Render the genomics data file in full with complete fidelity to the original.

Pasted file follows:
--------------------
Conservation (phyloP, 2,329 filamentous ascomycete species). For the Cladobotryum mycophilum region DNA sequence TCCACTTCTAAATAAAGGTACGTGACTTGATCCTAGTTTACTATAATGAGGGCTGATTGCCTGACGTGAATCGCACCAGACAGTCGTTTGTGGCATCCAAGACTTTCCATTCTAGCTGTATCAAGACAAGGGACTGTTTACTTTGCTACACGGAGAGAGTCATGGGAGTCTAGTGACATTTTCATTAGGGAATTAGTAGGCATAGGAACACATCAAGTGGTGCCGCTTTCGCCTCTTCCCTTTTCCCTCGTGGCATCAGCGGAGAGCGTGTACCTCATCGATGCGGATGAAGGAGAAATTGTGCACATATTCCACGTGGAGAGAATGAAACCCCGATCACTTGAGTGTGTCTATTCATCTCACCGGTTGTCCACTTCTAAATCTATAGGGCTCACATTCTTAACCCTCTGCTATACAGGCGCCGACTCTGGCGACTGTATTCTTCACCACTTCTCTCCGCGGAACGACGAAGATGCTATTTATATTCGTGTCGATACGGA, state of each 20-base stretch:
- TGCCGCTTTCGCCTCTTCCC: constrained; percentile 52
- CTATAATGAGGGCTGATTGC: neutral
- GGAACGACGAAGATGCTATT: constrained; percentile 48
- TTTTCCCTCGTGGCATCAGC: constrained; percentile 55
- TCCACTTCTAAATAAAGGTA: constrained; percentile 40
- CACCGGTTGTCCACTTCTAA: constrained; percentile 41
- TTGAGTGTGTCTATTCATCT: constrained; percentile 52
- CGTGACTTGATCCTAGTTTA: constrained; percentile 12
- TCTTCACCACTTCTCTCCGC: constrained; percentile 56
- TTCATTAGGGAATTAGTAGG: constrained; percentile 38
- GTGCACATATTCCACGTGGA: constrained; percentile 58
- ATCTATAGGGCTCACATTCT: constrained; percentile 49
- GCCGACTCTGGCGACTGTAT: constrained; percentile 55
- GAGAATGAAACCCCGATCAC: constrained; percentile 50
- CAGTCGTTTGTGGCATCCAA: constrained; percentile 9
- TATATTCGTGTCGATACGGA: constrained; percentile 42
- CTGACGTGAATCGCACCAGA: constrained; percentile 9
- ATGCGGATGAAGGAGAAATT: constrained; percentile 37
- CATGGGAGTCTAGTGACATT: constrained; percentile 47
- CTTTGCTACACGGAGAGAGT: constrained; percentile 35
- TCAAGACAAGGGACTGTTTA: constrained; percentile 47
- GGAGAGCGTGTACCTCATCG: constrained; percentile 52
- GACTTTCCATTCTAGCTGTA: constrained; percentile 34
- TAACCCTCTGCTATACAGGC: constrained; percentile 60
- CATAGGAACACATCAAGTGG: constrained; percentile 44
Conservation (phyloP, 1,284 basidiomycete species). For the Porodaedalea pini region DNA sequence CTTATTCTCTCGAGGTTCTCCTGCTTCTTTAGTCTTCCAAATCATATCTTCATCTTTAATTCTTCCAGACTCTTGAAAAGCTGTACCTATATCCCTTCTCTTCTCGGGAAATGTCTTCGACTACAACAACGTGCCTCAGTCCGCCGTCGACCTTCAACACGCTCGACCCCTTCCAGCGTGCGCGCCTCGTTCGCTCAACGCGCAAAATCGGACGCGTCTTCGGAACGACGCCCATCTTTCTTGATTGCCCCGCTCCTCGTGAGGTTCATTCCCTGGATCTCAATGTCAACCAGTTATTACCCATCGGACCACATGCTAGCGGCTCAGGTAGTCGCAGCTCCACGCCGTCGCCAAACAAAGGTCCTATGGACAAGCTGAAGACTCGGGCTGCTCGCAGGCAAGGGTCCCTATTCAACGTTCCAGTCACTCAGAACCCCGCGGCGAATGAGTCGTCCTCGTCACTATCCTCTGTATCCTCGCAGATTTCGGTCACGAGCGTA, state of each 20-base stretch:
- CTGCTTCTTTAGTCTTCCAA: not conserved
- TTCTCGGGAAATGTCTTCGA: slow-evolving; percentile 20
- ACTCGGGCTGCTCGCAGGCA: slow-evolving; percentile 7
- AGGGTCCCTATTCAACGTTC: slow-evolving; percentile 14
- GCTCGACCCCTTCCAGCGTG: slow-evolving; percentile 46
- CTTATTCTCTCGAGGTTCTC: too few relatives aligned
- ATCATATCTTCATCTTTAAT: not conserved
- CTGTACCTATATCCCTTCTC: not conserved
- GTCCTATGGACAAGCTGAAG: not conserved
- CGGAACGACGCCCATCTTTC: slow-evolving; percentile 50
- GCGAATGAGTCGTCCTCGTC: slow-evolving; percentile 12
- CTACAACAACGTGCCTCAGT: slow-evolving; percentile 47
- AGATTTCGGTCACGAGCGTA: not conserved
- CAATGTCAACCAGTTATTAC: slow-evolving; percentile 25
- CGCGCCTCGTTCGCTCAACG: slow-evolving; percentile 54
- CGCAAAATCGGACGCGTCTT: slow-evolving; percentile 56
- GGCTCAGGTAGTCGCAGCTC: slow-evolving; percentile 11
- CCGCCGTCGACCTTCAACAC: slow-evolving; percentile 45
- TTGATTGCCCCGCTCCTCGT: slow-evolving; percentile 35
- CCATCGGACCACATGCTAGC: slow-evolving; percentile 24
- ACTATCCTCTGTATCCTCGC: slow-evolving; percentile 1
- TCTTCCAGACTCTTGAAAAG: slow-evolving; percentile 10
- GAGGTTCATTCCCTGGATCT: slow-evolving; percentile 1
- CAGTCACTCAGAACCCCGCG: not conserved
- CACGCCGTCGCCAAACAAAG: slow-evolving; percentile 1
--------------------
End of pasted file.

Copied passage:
Conservation (phyloP, 2,329 filamentous ascomycete species). For the Cladobotryum mycophilum region DNA sequence TCCACTTCTAAATAAAGGTACGTGACTTGATCCTAGTTTACTATAATGAGGGCTGATTGCCTGACGTGAATCGCACCAGACAGTCGTTTGTGGCATCCAAGACTTTCCATTCTAGCTGTATCAAGACAAGGGACTGTTTACTTTGCTACACGGAGAGAGTCATGGGAGTCTAGTGACATTTTCATTAGGGAATTAGTAGGCATAGGAACACATCAAGTGGTGCCGCTTTCGCCTCTTCCCTTTTCCCTCGTGGCATCAGCGGAGAGCGTGTACCTCATCGATGCGGATGAAGGAGAAATTGTGCACATATTCCACGTGGAGAGAATGAAACCCCGATCACTTGAGTGTGTCTATTCATCTCACCGGTTGTCCACTTCTAAATCTATAGGGCTCACATTCTTAACCCTCTGCTATACAGGCGCCGACTCTGGCGACTGTATTCTTCACCACTTCTCTCCGCGGAACGACGAAGATGCTATTTATATTCGTGTCGATACGGA, state of each 20-base stretch:
- TGCCGCTTTCGCCTCTTCCC: constrained; percentile 52
- CTATAATGAGGGCTGATTGC: neutral
- GGAACGACGAAGATGCTATT: constrained; percentile 48
- TTTTCCCTCGTGGCATCAGC: constrained; percentile 55
- TCCACTTCTAAATAAAGGTA: constrained; percentile 40
- CACCGGTTGTCCACTTCTAA: constrained; percentile 41
- TTGAGTGTGTCTATTCATCT: constrained; percentile 52
- CGTGACTTGATCCTAGTTTA: constrained; percentile 12
- TCTTCACCACTTCTCTCCGC: constrained; percentile 56
- TTCATTAGGGAATTAGTAGG: constrained; percentile 38
- GTGCACATATTCCACGTGGA: constrained; percentile 58
- ATCTATAGGGCTCACATTCT: constrained; percentile 49
- GCCGACTCTGGCGACTGTAT: constrained; percentile 55
- GAGAATGAAACCCCGATCAC: constrained; percentile 50
- CAGTCGTTTGTGGCATCCAA: constrained; percentile 9
- TATATTCGTGTCGATACGGA: constrained; percentile 42
- CTGACGTGAATCGCACCAGA: constrained; percentile 9
- ATGCGGATGAAGGAGAAATT: constrained; percentile 37
- CATGGGAGTCTAGTGACATT: constrained; percentile 47
- CTTTGCTACACGGAGAGAGT: constrained; percentile 35
- TCAAGACAAGGGACTGTTTA: constrained; percentile 47
- GGAGAGCGTGTACCTCATCG: constrained; percentile 52
- GACTTTCCATTCTAGCTGTA: constrained; percentile 34
- TAACCCTCTGCTATACAGGC: constrained; percentile 60
- CATAGGAACACATCAAGTGG: constrained; percentile 44
Conservation (phyloP, 1,284 basidiomycete species). For the Porodaedalea pini region DNA sequence CTTATTCTCTCGAGGTTCTCCTGCTTCTTTAGTCTTCCAAATCATATCTTCATCTTTAATTCTTCCAGACTCTTGAAAAGCTGTACCTATATCCCTTCTCTTCTCGGGAAATGTCTTCGACTACAACAACGTGCCTCAGTCCGCCGTCGACCTTCAACACGCTCGACCCCTTCCAGCGTGCGCGCCTCGTTCGCTCAACGCGCAAAATCGGACGCGTCTTCGGAACGACGCCCATCTTTCTTGATTGCCCCGCTCCTCGTGAGGTTCATTCCCTGGATCTCAATGTCAACCAGTTATTACCCATCGGACCACATGCTAGCGGCTCAGGTAGTCGCAGCTCCACGCCGTCGCCAAACAAAGGTCCTATGGACAAGCTGAAGACTCGGGCTGCTCGCAGGCAAGGGTCCCTATTCAACGTTCCAGTCACTCAGAACCCCGCGGCGAATGAGTCGTCCTCGTCACTATCCTCTGTATCCTCGCAGATTTCGGTCACGAGCGTA, state of each 20-base stretch:
- CTGCTTCTTTAGTCTTCCAA: not conserved
- TTCTCGGGAAATGTCTTCGA: slow-evolving; percentile 20
- ACTCGGGCTGCTCGCAGGCA: slow-evolving; percentile 7
- AGGGTCCCTATTCAACGTTC: slow-evolving; percentile 14
- GCTCGACCCCTTCCAGCGTG: slow-evolving; percentile 46
- CTTATTCTCTCGAGGTTCTC: too few relatives aligned
- ATCATATCTTCATCTTTAAT: not conserved
- CTGTACCTATATCCCTTCTC: not conserved
- GTCCTATGGACAAGCTGAAG: not conserved
- CGGAACGACGCCCATCTTTC: slow-evolving; percentile 50
- GCGAATGAGTCGTCCTCGTC: slow-evolving; percentile 12
- CTACAACAACGTGCCTCAGT: slow-evolving; percentile 47
- AGATTTCGGTCACGAGCGTA: not conserved
- CAATGTCAACCAGTTATTAC: slow-evolving; percentile 25
- CGCGCCTCGTTCGCTCAACG: slow-evolving; percentile 54
- CGCAAAATCGGACGCGTCTT: slow-evolving; percentile 56
- GGCTCAGGTAGTCGCAGCTC: slow-evolving; percentile 11
- CCGCCGTCGACCTTCAACAC: slow-evolving; percentile 45
- TTGATTGCCCCGCTCCTCGT: slow-evolving; percentile 35
- CCATCGGACCACATGCTAGC: slow-evolving; percentile 24
- ACTATCCTCTGTATCCTCGC: slow-evolving; percentile 1
- TCTTCCAGACTCTTGAAAAG: slow-evolving; percentile 10
- GAGGTTCATTCCCTGGATCT: slow-evolving; percentile 1
- CAGTCACTCAGAACCCCGCG: not conserved
- CACGCCGTCGCCAAACAAAG: slow-evolving; percentile 1